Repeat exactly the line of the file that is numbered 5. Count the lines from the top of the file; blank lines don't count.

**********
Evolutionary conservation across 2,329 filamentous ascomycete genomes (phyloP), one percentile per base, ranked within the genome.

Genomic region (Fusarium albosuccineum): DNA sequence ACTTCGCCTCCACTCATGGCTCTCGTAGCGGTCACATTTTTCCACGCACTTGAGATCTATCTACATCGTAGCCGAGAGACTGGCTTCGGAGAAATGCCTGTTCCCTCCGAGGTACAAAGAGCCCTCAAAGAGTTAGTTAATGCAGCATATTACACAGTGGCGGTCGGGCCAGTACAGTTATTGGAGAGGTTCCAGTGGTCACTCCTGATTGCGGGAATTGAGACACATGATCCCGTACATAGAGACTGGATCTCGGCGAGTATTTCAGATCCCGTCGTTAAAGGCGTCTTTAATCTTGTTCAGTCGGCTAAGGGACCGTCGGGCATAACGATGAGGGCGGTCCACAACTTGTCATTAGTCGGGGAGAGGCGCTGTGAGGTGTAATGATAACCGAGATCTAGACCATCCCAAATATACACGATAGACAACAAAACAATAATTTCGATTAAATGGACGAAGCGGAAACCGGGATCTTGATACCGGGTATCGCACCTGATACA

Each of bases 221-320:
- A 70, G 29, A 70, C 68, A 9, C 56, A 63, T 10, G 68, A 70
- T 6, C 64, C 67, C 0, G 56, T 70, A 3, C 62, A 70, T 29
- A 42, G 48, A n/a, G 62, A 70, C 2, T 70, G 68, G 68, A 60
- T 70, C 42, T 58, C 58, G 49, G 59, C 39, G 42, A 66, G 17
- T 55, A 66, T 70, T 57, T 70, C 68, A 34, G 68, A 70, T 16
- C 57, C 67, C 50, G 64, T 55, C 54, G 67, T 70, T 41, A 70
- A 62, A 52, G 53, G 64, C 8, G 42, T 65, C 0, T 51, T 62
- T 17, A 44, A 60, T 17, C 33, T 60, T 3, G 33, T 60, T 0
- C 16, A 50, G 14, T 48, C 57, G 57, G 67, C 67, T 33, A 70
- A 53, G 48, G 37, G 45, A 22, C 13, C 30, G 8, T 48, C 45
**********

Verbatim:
- T 6, C 64, C 67, C 0, G 56, T 70, A 3, C 62, A 70, T 29